|Nellie Olsen and The Round House|
photo by me
"In order to purify yourself, you have to understand yourself, Father Travis went on. Everything out in the world is also in you. Good, bad, evil, perfection, death, everything. So we study our souls."
One would think with all the rain we've had this Spring here in Piedmont NC, I would have finished reading more than one adult book in the last month. Not so much, and honestly, I have no freaking clue what I've been doing, certainly not mowing my lawn or cleaning my house. Anyway, today I read the last page of The Round House by Louise Erdrich. This was my first Erdrich novel, although a friend recommended and lent me The Master Butchers Singing Club, which I started but had to abandon because I couldn't read the font. I love getting old.
Describing The Round House is not easy. It is a mystery, a coming-of-age story, and historical fiction all rolled into one character and plot-driven novel. I loved the narrator's voice; it reminded me of the John Boy Walton voice-overs at the end of every Waltons episode. And while I found the Native belief-system stories and mythological histories interesting, sometimes they interrupted the plot flow and felt artificially inserted for only the purpose of disseminating them. The plot points bringing to light the common-place and unpunished abuses of Native women and the purposefully convoluted, specious court system that is Native law were infuriating. And at the same time, the escapades of the teen boys at the center of the plot, while sometimes crude and a bit over-the-top, were also often very funny. I certainly did not see where the plot was going and am still a bit unnerved by it, but I'm glad I read the book and plan to read more of her work in the future.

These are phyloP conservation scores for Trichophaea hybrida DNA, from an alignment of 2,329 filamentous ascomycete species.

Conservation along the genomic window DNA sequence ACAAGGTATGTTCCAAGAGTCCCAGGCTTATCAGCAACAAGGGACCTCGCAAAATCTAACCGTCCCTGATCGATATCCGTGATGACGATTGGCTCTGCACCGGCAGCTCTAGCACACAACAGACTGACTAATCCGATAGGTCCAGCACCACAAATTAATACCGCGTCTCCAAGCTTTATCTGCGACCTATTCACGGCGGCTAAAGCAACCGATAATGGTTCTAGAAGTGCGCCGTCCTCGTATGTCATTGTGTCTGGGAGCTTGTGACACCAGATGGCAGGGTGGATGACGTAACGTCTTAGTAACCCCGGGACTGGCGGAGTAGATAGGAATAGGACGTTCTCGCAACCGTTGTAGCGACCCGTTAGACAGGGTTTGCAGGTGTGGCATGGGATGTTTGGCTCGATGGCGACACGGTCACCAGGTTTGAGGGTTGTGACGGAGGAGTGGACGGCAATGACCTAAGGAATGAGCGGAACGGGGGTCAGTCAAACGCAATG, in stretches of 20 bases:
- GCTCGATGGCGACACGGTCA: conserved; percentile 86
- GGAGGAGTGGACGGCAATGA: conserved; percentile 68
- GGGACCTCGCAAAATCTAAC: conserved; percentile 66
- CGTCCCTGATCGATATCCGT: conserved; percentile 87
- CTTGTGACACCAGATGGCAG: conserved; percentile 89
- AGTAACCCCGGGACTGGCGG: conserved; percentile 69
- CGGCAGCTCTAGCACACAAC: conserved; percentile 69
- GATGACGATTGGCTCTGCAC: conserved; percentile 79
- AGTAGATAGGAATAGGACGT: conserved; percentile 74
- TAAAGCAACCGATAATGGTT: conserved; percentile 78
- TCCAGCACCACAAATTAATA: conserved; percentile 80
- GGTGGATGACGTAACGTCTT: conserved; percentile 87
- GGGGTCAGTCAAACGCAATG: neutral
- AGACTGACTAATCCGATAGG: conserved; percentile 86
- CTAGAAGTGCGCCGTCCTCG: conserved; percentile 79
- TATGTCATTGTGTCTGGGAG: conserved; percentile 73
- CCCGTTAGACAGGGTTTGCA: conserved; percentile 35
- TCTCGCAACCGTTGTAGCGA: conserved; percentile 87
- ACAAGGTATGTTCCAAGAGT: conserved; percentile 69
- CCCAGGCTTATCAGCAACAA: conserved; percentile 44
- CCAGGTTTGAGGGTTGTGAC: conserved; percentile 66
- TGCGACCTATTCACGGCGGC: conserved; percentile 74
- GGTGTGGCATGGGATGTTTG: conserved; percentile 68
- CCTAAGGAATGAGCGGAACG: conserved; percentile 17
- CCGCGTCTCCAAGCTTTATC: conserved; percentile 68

Erdrich nails the deep, often hidden and hard to name parts of human nature in the quotidian evil of the Larks, the Atticus Finch-like honor of Joe's judge father, the Native-hating governor who surreptitiously and immorally impregnates a Native girl, and in the searching, unorthodox compassion of Father Travis. She covers huge moral questions like the problem of pain and its partial answer of free will, the question of how much we are or are not our brother's keeper, as well as the central conflict of vengeance versus justice and how far we can go to right wrongs without destroying ourselves in the process. This book gave me a lot to ponder, and I'm sure as soon as I post this, I'll think of something else I'd like to say. In the meantime, happy reading to you all. I'm headed back to Italy to finish Beautiful Ruins.